Klaus Staudt, Hartmut Böhm

Concrete and Constructive Art from Germany
29th April - 29th May 2004


Most people in Britain who are interested in contemporary art are not aware of the strength of Concrete and Constructive Art in Germany. In general, German art for us is represented by Gerhardt Richter, Baselitz or Polke, and perhaps the newer photographers Thomas Struth or Andreas Gursky. People would be astonished to learn that there are four or five museums dedicated exclusively to it; as well as several foundations. There are also many private commercial galleries which specialise in this field. Hartmut Böhm and Klaus Staudt are both artists who have significant reputations in Germany. They each have held many museum exhibitions, and their work is to be found in most of the important museum collections. In addition to a long list of one-person exhibitions, they have also taken’ part in numerous group and thematic exhibitions together, but they have never been paired in this way before.

There is some sense to the idea of this combination, in that both artists shared their beginnings in the “Nouvelle Tendence” movement in the period of 1963-65. This was an international movement which held exhibitions in various European cities: Paris, Zagreb and Leverkusen, among them. It overlapped with other groupings at the time: the Zero group, Groupe de Recherche d’Art Visuel and Op Art. In the case of Böhm and Staudt, both had started to make works composed of small identical units arranged on a grid. The idea was that the angle of each unit would be progressively altered, row by row, in a systematic way, eventually generating a new and unexpected overall configuration.

A belief that both artists still share, and which has its origin in “Nouvelle Tendence,” is that the work of a should not be painted; colour should either come from the material used in its construction, or from the light falling on it – in effect an anti-painting stance. But for Klaus Staudt especially, it was this play of light which became such an important aspect of his art. In a typical work, subtle differences of colour and tone appear on each facet of the individual units, according to the angle of the light source; or by light reflected onto those in shadow. Each individual unit receives and reflects light in a different way, according to its positioning. The appearance of these works is subject to constant change as the light alters in the course of the day. “Their essence is not one of rigid permanence but one of lasting permutation” as Gottfried Boehm has said of Klaus Staudt’s work. Instead of using clear Plexiglas glazing, Staudt has at times, used coloured Plexiglas, so that the entire relief is flooded with coloured light – another way to colour without paint. Other later works have utilised translucent Plexiglas as a means of exploring changes of focus within the relief, the units at the back dissolve into soft focus, whilst those at the front retain more of their sharpness. I think it is true to say that Klaus Staudt has continued to work within the concepts established at the “Nouvelle Tendence” time, and he has created a powerful and poetic body of work over this period, developing his interest in light and transparency. Throughout, he has held strongly to the idea of the pictorial field as a governing factor in his work, and the discipline of a square format as a parameter within which to operate. In the case of his three-dimensional work, a cubic or rectilinear space is favoured.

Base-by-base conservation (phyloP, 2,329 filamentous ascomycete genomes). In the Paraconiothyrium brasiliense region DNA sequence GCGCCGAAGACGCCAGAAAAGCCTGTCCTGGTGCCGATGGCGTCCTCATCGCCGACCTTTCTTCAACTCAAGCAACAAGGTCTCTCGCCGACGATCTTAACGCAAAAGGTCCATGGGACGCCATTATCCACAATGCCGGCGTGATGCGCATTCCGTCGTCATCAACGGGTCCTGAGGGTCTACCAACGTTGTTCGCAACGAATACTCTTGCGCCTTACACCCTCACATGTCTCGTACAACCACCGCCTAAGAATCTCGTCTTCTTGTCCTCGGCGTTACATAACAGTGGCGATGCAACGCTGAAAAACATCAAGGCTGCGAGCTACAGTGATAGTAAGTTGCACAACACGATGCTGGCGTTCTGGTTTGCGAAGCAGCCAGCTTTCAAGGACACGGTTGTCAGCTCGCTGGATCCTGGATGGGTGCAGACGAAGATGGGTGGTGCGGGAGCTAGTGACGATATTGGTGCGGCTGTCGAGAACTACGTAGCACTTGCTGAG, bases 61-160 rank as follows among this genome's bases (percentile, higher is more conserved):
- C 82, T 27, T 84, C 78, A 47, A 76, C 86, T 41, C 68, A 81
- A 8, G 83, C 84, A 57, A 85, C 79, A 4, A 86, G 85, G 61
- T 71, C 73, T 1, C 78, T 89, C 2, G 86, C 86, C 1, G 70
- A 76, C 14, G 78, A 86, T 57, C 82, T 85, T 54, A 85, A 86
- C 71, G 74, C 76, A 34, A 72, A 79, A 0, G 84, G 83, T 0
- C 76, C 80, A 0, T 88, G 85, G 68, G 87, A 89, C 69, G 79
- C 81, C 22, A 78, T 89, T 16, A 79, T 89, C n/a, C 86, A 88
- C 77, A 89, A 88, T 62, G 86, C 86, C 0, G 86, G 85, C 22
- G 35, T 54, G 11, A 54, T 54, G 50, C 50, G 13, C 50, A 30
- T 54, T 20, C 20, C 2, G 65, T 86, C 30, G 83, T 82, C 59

In contrast, Hartmut Böhm seems to contemplate the possibility of an artwork without limits, though governed by the structure of an underlying grid which he establishes at the outset. It leads quickly beyond any containing boundaries towards the infinite. Hartmut Böhm has radically changed the means of his art over the years; the complex grid patterns have given way to simpler and clearer forms. He has worked on various scales, some very large, whilst all the time retaining the idea of transformation through the application of a system. The 1970s and early 80s saw the start of the “Progression towards the Infinite” series where the angle is the “tool’ of transformation. Intervals of the progression are defined by markers; these are sometimes steel sections fixed vertically to the wall, or in other works, perpendicular lines drawn directly onto the wall in pastel or pencil. In either case they are to indicate the place where the angle meets the horizontal line of the grid. One comes to see that probably the progression of any row of elements taken from a typical early work, could have acted as the template for the “Progression Gegen Unendlich” series. There is an invincible logic to Hartmut Böhm’s development as an artist, and he has pursued the consequences of his thought with extreme rigour. It is an impressive achievement. The variety of materials he uses and the different forms that his work has taken over the years, may at first glance, conceal the absolute consistency of purpose which underlies all his work.

It is t privilege to be able to see the work of these two major representatives of the Concrete and Constructive Art movement here in London and I am grateful to the Beardsmore Gallery for their courage in putting on this exhibition in a country that has not always been sympathetic to this kind of art. But it fulfils a long held ambition of mine to bring this art, which so deserves our attention, to Britain.
John Carter, March 2004

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